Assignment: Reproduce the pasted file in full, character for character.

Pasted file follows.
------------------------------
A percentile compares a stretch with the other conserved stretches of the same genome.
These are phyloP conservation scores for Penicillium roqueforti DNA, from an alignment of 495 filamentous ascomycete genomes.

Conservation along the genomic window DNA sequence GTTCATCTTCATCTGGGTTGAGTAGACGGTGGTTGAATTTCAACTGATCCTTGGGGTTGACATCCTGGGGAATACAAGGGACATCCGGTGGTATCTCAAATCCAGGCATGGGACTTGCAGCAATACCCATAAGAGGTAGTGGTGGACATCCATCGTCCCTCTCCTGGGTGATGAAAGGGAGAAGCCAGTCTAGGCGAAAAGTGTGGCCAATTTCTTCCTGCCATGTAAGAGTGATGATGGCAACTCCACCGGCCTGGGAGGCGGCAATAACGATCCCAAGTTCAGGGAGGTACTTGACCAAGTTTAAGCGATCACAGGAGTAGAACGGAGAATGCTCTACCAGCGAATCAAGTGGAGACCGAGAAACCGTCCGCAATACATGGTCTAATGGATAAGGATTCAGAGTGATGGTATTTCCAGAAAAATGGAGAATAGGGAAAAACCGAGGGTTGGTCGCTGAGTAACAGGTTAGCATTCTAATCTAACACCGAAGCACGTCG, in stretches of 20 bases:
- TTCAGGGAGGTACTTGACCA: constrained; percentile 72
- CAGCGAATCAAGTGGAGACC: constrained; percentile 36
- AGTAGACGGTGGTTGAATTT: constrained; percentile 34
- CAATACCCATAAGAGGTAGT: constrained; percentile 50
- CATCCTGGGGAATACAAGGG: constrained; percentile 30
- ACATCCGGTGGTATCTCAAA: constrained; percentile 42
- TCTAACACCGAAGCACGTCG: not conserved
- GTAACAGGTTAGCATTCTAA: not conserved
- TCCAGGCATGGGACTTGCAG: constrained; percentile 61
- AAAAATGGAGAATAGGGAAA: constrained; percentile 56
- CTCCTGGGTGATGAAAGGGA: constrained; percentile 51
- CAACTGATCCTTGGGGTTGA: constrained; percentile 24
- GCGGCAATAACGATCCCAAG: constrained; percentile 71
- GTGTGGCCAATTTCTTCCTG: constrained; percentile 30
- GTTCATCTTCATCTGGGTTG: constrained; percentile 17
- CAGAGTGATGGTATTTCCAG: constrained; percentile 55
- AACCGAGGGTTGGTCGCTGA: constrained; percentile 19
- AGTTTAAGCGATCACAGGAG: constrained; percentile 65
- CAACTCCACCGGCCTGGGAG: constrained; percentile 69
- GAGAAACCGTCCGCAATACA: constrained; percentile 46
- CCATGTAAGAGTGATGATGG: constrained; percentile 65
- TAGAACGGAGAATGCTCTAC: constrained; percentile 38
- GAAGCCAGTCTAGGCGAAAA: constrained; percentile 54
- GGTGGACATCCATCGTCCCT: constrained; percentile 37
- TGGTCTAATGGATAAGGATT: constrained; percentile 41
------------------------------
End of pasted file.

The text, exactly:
A percentile compares a stretch with the other conserved stretches of the same genome.
These are phyloP conservation scores for Penicillium roqueforti DNA, from an alignment of 495 filamentous ascomycete genomes.

Conservation along the genomic window DNA sequence GTTCATCTTCATCTGGGTTGAGTAGACGGTGGTTGAATTTCAACTGATCCTTGGGGTTGACATCCTGGGGAATACAAGGGACATCCGGTGGTATCTCAAATCCAGGCATGGGACTTGCAGCAATACCCATAAGAGGTAGTGGTGGACATCCATCGTCCCTCTCCTGGGTGATGAAAGGGAGAAGCCAGTCTAGGCGAAAAGTGTGGCCAATTTCTTCCTGCCATGTAAGAGTGATGATGGCAACTCCACCGGCCTGGGAGGCGGCAATAACGATCCCAAGTTCAGGGAGGTACTTGACCAAGTTTAAGCGATCACAGGAGTAGAACGGAGAATGCTCTACCAGCGAATCAAGTGGAGACCGAGAAACCGTCCGCAATACATGGTCTAATGGATAAGGATTCAGAGTGATGGTATTTCCAGAAAAATGGAGAATAGGGAAAAACCGAGGGTTGGTCGCTGAGTAACAGGTTAGCATTCTAATCTAACACCGAAGCACGTCG, in stretches of 20 bases:
- TTCAGGGAGGTACTTGACCA: constrained; percentile 72
- CAGCGAATCAAGTGGAGACC: constrained; percentile 36
- AGTAGACGGTGGTTGAATTT: constrained; percentile 34
- CAATACCCATAAGAGGTAGT: constrained; percentile 50
- CATCCTGGGGAATACAAGGG: constrained; percentile 30
- ACATCCGGTGGTATCTCAAA: constrained; percentile 42
- TCTAACACCGAAGCACGTCG: not conserved
- GTAACAGGTTAGCATTCTAA: not conserved
- TCCAGGCATGGGACTTGCAG: constrained; percentile 61
- AAAAATGGAGAATAGGGAAA: constrained; percentile 56
- CTCCTGGGTGATGAAAGGGA: constrained; percentile 51
- CAACTGATCCTTGGGGTTGA: constrained; percentile 24
- GCGGCAATAACGATCCCAAG: constrained; percentile 71
- GTGTGGCCAATTTCTTCCTG: constrained; percentile 30
- GTTCATCTTCATCTGGGTTG: constrained; percentile 17
- CAGAGTGATGGTATTTCCAG: constrained; percentile 55
- AACCGAGGGTTGGTCGCTGA: constrained; percentile 19
- AGTTTAAGCGATCACAGGAG: constrained; percentile 65
- CAACTCCACCGGCCTGGGAG: constrained; percentile 69
- GAGAAACCGTCCGCAATACA: constrained; percentile 46
- CCATGTAAGAGTGATGATGG: constrained; percentile 65
- TAGAACGGAGAATGCTCTAC: constrained; percentile 38
- GAAGCCAGTCTAGGCGAAAA: constrained; percentile 54
- GGTGGACATCCATCGTCCCT: constrained; percentile 37
- TGGTCTAATGGATAAGGATT: constrained; percentile 41